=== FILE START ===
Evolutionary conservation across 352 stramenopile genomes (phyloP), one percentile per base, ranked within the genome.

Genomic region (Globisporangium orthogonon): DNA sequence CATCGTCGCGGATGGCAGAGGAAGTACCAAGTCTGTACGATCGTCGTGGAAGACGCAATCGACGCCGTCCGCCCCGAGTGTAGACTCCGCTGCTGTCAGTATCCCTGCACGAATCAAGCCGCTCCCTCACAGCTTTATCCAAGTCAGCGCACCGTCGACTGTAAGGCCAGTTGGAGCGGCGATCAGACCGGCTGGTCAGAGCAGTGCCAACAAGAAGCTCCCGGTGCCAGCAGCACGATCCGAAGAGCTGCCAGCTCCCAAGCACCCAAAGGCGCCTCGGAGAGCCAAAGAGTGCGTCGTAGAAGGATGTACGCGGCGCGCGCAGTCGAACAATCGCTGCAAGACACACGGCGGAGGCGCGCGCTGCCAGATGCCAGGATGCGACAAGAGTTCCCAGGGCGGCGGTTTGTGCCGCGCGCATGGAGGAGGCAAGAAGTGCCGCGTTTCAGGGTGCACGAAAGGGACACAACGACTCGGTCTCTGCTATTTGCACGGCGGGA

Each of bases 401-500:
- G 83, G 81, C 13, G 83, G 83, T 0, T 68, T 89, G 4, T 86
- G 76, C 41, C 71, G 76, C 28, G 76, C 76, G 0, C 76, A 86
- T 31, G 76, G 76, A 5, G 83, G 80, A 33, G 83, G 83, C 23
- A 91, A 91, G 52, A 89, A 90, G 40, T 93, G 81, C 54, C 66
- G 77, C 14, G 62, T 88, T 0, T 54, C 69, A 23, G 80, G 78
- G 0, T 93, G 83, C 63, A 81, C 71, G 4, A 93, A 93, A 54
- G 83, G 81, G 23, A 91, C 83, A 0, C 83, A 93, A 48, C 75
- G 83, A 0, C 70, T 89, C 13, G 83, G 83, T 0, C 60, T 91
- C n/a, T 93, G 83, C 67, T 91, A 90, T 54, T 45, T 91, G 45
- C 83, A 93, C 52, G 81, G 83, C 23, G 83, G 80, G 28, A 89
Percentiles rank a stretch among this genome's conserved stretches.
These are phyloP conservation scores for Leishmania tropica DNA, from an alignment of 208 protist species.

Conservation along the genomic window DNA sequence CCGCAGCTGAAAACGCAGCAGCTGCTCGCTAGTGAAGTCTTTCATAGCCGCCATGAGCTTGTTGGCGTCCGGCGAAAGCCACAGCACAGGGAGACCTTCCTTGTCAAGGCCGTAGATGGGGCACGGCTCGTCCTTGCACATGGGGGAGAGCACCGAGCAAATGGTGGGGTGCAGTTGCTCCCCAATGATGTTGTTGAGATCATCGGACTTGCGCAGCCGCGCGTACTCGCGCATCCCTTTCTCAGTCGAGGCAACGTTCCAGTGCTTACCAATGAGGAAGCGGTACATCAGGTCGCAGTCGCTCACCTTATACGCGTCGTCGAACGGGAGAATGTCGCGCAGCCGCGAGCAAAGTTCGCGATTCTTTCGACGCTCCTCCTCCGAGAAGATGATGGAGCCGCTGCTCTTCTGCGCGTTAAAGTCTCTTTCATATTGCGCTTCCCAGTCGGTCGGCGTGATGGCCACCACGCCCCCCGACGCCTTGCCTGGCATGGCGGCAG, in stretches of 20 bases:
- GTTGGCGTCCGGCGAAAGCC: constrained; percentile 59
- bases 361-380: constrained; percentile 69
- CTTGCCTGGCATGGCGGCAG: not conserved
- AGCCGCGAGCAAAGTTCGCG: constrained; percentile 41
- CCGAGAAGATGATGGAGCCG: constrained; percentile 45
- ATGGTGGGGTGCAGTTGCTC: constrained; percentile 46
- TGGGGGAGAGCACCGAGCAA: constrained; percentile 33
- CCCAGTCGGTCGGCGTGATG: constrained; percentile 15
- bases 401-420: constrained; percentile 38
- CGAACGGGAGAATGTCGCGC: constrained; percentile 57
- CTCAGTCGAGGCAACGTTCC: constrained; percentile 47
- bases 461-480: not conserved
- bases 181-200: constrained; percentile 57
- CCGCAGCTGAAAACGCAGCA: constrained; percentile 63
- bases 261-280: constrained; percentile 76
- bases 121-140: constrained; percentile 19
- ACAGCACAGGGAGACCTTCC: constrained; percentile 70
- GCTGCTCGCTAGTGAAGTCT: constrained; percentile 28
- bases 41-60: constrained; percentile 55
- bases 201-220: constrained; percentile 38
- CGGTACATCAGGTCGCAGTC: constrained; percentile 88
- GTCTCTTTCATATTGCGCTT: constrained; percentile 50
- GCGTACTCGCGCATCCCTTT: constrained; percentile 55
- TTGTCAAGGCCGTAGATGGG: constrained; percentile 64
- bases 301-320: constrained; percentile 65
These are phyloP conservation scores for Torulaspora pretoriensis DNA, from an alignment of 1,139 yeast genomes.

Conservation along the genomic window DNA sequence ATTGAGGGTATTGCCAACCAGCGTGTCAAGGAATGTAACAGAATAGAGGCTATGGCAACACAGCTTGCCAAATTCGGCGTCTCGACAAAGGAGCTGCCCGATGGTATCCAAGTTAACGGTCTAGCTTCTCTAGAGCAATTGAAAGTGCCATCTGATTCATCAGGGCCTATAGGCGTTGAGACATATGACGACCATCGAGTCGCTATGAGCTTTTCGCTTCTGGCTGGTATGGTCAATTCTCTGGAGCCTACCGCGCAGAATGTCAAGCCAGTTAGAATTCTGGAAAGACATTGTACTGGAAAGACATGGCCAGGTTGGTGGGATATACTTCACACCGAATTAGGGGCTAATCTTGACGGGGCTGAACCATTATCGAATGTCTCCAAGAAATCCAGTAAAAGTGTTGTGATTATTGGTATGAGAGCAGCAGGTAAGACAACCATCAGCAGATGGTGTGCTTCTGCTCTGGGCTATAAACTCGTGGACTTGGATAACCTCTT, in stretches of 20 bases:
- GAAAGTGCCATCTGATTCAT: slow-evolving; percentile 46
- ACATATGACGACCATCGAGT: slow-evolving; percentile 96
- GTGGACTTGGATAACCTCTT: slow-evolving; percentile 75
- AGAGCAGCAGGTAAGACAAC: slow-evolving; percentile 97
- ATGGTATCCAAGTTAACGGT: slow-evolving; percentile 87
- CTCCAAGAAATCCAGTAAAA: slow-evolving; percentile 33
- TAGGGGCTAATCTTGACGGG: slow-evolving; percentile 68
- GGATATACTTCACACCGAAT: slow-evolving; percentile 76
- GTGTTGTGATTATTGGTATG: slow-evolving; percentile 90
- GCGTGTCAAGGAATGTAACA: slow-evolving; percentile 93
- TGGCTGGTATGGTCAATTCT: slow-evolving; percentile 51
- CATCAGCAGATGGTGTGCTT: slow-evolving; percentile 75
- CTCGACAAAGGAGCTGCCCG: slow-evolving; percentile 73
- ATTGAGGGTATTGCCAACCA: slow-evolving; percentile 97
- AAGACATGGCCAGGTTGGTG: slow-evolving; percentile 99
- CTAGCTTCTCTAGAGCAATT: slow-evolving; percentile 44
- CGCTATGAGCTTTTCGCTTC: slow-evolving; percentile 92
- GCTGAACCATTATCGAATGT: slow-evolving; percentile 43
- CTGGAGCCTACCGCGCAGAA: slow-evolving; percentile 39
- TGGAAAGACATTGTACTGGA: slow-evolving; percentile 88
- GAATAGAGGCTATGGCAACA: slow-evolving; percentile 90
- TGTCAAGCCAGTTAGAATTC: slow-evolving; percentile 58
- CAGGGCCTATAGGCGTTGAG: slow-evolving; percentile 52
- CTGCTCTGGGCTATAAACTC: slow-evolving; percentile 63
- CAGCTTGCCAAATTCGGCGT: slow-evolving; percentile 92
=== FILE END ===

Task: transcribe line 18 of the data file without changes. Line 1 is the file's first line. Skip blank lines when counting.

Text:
- bases 361-380: constrained; percentile 69